Airline industry comes together to urge governments to adopt global carbon offset mechanism
Thu 2 June 2016 – The biggest item on our agenda this year is the environment, announced Director General Tony Tyler to journalists at the start of IATA’s Annual General Meeting of the world’s airlines in Dublin today. One of the earliest resolutions to be passed – overwhelmingly, according to IATA – was a resolution urging governments to adopt a single global carbon offset mechanism to address carbon emissions from international aviation at the ICAO Assembly this autumn. To achieve the industry’s goal of carbon-neutral growth from 2020, we need a mandatory global carbon offset scheme in addition to other measures, said Tyler. In a keynote address, however, Ireland’s Transport Minister, Shane Ross, warned even with rapid developments in technology, aviation would struggle along with other industries to reconcile its rapid growth with its environmental footprint.
The IATA resolution “endorses current industry measures to manage its carbon footprint as part of global efforts to address climate change and safeguard sustainable development” and calls on governments to:
Consider 11 recommended design elements for the mechanism that would ensure environmental integrity and simplify implementation while avoiding market distortions; and
Ensure that existing economic measures (including taxes) on a national and regional basis to manage the industry’s climate change impact become redundant and that no new measures are introduced.
The theme of this year’s conference, said Tyler, the last under his leadership, was that aviation was a force for good. “But our message to governments is that we could do even more good if the tax burden and constraints were removed,” he added.
The IATA resolution also urges “a strong commitment from all stakeholders, including governments and non-governmental organisations, working together on all elements of the global aviation community’s four pillar strategy to address CO2 emissions from international aviation, through technology improvements, including sustainable alternative fuels, operational improvements, infrastructure measures and a global market-based measure (GMBM) to fill any remaining emissions gap.”
The details of the carbon offset scheme are still being worked out, he explained to airline delegates, but the industry had a clear focus on what was needed.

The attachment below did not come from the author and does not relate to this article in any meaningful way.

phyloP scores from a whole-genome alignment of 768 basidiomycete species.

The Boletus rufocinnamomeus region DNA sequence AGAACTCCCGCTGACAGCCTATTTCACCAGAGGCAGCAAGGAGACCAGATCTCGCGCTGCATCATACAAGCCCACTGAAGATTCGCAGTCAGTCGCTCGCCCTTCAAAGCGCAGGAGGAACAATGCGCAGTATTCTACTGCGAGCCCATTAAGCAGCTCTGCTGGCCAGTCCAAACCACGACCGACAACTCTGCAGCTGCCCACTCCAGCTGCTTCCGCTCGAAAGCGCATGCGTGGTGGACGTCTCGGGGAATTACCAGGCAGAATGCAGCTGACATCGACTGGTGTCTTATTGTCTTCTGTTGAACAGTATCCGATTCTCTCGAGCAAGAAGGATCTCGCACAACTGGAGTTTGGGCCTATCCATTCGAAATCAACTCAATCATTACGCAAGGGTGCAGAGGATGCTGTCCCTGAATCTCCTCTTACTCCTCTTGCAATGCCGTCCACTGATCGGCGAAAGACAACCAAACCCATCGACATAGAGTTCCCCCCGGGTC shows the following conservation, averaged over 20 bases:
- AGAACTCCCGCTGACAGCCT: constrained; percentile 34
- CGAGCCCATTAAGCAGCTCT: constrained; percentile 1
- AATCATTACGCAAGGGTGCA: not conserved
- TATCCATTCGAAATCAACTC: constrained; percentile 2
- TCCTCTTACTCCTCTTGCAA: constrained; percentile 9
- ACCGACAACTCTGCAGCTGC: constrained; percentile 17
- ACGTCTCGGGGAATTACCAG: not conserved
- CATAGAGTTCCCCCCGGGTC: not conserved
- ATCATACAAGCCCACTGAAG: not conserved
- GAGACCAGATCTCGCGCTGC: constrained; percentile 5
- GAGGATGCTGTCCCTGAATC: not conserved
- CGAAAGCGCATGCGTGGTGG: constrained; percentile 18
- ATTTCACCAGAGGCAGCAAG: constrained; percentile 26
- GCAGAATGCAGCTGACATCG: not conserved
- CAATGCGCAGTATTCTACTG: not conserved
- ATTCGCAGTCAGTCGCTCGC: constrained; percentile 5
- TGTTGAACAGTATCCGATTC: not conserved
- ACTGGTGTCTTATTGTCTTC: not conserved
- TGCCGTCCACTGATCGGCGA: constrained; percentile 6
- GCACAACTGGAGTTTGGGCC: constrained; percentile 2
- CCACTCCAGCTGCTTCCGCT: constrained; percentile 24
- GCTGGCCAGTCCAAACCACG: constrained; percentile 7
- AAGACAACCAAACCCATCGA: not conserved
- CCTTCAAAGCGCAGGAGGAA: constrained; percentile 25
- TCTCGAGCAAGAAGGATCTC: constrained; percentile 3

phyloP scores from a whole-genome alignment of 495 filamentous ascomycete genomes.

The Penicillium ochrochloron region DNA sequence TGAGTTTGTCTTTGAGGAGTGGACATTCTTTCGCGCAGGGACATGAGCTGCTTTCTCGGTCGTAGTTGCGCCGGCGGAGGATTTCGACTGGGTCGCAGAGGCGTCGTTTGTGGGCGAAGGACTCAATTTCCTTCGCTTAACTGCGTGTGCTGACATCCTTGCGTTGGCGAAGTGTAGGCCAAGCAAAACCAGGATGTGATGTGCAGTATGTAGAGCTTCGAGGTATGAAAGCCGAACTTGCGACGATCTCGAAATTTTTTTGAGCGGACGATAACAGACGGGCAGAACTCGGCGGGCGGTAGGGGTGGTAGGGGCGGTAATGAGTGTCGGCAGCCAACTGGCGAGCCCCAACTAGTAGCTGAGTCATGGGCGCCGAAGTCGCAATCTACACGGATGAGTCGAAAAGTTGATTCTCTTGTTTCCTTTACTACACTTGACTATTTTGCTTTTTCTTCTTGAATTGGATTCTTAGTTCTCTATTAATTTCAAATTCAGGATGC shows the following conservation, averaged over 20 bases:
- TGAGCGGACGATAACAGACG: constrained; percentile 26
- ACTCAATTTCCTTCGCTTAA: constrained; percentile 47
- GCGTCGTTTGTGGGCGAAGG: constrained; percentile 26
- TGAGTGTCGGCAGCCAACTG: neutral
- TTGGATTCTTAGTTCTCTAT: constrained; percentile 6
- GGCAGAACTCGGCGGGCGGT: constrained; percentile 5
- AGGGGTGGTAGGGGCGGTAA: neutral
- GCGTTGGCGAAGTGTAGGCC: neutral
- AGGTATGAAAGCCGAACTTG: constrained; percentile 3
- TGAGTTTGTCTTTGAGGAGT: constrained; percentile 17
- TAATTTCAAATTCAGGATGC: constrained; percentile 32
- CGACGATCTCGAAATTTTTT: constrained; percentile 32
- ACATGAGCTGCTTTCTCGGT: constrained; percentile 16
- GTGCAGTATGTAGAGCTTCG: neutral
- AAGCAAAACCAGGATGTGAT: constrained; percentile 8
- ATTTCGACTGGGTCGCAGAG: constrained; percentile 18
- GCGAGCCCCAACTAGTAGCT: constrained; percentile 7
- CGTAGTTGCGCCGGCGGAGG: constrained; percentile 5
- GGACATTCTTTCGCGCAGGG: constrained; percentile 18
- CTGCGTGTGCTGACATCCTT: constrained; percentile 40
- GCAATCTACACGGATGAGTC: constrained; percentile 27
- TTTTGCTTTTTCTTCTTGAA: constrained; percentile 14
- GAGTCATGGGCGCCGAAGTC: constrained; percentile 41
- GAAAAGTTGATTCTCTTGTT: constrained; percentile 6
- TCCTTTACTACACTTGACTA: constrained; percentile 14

“We want a cost-effective measure that leads to real and permanent carbon reductions,” he stated. “That mechanism should be simple, mandatory and applied on a global basis, avoiding the cost and complexity that a patchwork of uncoordinated measures would create. It must not lead to competitive or market distortions. And we can accept some flexibility in implementation, including the phasing-in of countries over time, if that is needed by governments to recognise the different levels of maturity of aviation markets.”
In an opening address, ICAO Council President Dr Olumuyiwa Benard Aliu praised the contribution of IATA and its prominent role in the carbon offset scheme discussions, and said he was of the firm belief that the political will existed to realise a solution. He reported consultations with states would continue over the summer in order to seek greater consensus and ensure the adoption of the GMBM resolution by the Assembly.
“In addition to agreeing to the proposed Carbon Offsetting and Reduction Scheme for International Aviation (CORSIA), the Assembly is also expected to agree on the work to be done by ICAO, states and industry following the Assembly in order for the scheme to be fully operational by 2020. This includes the establishment of registries, the determination of the monitoring review and verification (MRV) requirements, and emissions unit criteria (EUC).
“As always, our sector has relied on its historic strengths – cooperation and consensus – to reach this point. And we will need to preserve our highest respect for those values in the months ahead if we are to avoid an acrimonious and inefficient patchwork of emissions regimes.
“IATA has been a great ally in ICAO’s efforts to ensure that the decisions of our member states are forward-looking, and in line with the current and future needs of the industry.”
Ireland’s Transport Minister responded that it was vitally important the proposed new offset scheme observed the principles of transparency and non-discrimination. “So too is simplicity of operation,” he added. “We must not end up with a system that it is so complex that it becomes impossible to implement effectively and efficiently.”
He cautioned: “While aviation brings about significant economic and social benefits, it is also contributing negatively to climate change, noise and local air quality, with consequential impacts on the health and quality of life of citizens globally, particularly those in close proximity to airports. The significant upward shift in demand for air travel has of course led to increased overall pressures on the environment and this trend will continue.
“The aviation sector also needs to prepare for and develop resilience to potential future environmental impacts. Actions have been initiated at European, national and organisational levels to help to counteract these effects.”